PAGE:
It was the same with my friendships. Those early ones, the ones with the likes of Fawn, Hanna, and, of course, Torry--they were built upon the strictures of the way I was taught friends were supposed to act. There were the play dates carefully choreographed among my mother and the other mothers. There were the subtle ways we were influenced not to allow anyone unsavory into our small group. There were the constant reminders from my parents how a good friend was supposed to act. And I stored it away like a mother bird building its nest. I utilized these little 'ole pieces of information to intricately construct what I thought was the perfect, yet small, circle of friends. About the only time I ever improvised my way through the adventure of having friends and keeping them back then were the few minutes of recess and lunch us girls shared everyday. That was when it was real, that's when I truly felt close to them all. All those other times, when we were taken shopping, when we were paraded around in pageant after pageant, when we were told we would be attending the Church picnic--they all felt dictated to us, or at least to me. It felt like everyone else had the blueprint to this wonderful house I was expected to live in except me.
Towards the end I picked up enough to know what I wanted out of confidantes and I can honestly say I started to experience what it was like to grow true friendships in the absence of expectation. It's only towards the end that I put together a real bond with all three of those gals that genuinely endures today (just ask Fawn). Those last two years when all four of us were together, that's some of what I thought was real happiness.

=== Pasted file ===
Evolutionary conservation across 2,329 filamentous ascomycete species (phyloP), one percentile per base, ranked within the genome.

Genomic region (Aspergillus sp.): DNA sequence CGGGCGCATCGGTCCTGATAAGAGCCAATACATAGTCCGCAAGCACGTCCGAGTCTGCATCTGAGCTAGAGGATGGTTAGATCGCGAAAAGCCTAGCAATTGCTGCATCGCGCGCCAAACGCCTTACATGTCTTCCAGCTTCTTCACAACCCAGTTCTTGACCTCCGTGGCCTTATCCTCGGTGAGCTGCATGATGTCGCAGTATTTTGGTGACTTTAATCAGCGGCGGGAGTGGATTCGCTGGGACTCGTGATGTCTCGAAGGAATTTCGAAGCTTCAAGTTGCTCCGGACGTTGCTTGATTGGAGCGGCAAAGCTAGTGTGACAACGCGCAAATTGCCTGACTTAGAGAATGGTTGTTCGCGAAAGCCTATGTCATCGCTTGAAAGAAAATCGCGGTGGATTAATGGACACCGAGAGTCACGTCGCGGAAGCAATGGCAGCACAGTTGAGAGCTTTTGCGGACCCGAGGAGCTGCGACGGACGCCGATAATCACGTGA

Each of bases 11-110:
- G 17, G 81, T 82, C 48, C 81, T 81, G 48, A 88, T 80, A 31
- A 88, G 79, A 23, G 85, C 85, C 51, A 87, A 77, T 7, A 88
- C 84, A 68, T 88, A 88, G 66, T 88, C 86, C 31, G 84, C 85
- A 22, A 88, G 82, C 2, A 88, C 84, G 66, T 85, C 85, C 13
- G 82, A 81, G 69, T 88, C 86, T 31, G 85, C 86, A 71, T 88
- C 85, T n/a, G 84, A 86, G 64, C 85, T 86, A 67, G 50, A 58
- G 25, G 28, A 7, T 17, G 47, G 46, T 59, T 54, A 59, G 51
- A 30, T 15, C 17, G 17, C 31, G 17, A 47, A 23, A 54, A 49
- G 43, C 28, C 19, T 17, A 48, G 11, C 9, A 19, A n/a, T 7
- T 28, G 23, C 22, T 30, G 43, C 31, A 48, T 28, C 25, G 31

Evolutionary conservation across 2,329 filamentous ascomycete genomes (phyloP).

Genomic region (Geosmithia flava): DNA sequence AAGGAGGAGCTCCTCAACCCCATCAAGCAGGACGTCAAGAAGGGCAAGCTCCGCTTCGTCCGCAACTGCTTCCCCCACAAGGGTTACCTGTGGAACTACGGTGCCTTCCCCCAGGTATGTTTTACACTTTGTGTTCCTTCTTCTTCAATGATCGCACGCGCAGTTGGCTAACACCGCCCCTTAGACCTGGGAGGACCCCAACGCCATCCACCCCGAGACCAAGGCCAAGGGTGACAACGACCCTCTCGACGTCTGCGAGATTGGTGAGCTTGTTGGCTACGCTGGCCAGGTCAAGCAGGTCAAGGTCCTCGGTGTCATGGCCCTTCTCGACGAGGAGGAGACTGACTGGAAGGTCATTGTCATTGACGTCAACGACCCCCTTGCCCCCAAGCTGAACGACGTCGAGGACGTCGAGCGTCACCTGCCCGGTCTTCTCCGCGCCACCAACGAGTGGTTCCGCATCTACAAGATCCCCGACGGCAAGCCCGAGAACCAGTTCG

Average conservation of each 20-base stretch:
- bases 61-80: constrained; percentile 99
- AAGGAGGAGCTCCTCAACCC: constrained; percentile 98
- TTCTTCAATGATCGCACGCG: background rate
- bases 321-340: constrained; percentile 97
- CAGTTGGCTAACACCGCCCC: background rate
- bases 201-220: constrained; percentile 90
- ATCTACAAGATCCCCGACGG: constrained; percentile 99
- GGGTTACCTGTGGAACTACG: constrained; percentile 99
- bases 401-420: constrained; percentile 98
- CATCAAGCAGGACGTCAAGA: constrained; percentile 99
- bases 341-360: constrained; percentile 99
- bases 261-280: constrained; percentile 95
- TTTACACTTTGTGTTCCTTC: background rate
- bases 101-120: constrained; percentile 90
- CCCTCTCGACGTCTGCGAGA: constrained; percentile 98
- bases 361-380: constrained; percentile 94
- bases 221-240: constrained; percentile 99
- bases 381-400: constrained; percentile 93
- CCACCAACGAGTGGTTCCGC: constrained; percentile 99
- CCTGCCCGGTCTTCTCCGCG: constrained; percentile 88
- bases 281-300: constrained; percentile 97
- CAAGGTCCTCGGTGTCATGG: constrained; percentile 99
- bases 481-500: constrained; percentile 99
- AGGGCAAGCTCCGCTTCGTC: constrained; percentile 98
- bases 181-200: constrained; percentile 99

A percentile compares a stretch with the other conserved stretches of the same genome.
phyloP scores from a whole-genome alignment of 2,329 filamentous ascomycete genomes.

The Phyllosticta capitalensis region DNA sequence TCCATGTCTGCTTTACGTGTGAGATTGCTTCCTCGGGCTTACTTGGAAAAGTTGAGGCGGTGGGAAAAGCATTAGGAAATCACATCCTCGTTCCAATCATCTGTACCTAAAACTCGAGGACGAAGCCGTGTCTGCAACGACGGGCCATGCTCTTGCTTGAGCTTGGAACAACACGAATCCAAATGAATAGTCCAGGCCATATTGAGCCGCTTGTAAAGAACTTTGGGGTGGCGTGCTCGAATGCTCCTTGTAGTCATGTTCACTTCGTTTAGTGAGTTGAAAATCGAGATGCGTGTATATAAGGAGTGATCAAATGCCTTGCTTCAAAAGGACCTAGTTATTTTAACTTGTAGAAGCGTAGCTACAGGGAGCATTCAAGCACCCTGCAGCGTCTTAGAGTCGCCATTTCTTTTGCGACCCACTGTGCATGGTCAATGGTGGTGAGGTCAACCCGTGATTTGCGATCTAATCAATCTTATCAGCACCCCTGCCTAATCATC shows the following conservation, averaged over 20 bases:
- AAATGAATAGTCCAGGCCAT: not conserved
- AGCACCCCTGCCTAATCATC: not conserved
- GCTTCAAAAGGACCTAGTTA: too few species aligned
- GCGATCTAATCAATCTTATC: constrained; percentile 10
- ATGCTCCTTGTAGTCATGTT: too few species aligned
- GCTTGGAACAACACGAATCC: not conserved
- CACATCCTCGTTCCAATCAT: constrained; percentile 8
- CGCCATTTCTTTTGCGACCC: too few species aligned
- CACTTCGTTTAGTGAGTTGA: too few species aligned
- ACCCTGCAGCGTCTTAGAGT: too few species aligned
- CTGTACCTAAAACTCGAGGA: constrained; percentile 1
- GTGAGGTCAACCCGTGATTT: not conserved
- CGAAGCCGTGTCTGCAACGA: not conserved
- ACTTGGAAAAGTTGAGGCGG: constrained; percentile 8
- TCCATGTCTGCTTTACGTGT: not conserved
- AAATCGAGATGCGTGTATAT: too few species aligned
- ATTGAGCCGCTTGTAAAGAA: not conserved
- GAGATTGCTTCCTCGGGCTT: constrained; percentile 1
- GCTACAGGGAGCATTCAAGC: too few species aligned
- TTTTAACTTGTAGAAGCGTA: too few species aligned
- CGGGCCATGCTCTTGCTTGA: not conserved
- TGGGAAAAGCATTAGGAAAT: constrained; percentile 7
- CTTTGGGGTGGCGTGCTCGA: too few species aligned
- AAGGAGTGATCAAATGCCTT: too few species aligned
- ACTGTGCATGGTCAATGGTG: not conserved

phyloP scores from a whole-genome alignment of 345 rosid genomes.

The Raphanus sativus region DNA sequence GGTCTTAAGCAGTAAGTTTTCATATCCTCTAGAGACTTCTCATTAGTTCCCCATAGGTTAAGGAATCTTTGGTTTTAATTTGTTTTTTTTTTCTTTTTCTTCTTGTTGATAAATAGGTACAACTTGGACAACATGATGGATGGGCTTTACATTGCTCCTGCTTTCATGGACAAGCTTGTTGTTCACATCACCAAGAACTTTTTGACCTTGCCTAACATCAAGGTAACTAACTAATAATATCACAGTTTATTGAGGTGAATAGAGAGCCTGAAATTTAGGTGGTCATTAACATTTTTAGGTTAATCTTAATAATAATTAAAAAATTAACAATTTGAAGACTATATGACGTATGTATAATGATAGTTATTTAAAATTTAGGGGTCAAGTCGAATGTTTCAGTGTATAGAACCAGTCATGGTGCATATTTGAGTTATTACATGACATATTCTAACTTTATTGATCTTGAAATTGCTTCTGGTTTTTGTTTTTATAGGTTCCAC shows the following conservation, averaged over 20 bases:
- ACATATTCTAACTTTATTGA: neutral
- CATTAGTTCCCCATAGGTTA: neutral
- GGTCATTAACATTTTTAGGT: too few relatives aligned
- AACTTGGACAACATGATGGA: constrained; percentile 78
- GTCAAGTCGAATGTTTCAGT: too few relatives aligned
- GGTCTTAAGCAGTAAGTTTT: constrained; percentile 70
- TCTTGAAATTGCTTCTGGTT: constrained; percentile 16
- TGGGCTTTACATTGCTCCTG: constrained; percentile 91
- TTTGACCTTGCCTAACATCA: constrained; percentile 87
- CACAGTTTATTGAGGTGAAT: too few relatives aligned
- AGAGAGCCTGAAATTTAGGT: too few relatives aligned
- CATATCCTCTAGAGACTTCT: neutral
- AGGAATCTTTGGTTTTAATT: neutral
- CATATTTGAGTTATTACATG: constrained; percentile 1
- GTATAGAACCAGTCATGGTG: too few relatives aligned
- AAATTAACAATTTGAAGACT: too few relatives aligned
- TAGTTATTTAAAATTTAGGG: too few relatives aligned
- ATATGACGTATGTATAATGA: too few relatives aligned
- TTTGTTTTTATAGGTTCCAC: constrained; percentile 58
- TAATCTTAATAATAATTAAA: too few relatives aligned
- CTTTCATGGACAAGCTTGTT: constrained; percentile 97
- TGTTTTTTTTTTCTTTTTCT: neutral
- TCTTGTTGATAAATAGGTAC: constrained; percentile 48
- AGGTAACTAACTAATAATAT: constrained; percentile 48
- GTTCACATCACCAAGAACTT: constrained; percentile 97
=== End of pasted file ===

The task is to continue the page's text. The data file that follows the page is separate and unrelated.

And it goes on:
However, it took my friendship with Eeyore to show me what real happiness with friends is supposed to be like. In the beginning I thought we would make a good set of friends because we had similar interests and a somewhat similar perspective of the world. We both liked writing and we both by that time had developed into truly headstrong people. You would have thought it would be calling down lightning itself to consider pairing up two of the most stubborn cusses in the world, but in the beginning it worked phenomenally. During that so-called honeymoon phase of the friendship we would talk on the phone just about everyday. There wasn't anything I wouldn't share with him. We were joking and compassionate and even a little bit infatuated with one another. It's no big secret that my mother wasn't too appreciative of the amount of time I was spending on him and I reckon that Patrick's parents were entirely thrilled either. But it was new. It was exciting. It was what I thought the whole experience of having a mature friendship would be like. We could have the intellectual discussions about the latest art films or the current nonfiction bestseller, but we could also share our passion for baseball, barbecue, and bestiality (just joshing). We seemed to have it all. We were shaping our own destiny as a couple, us against everyone else, and in the beginning it was relatively stress-free. I thought all our days together were going to be the happiest days I would ever experience.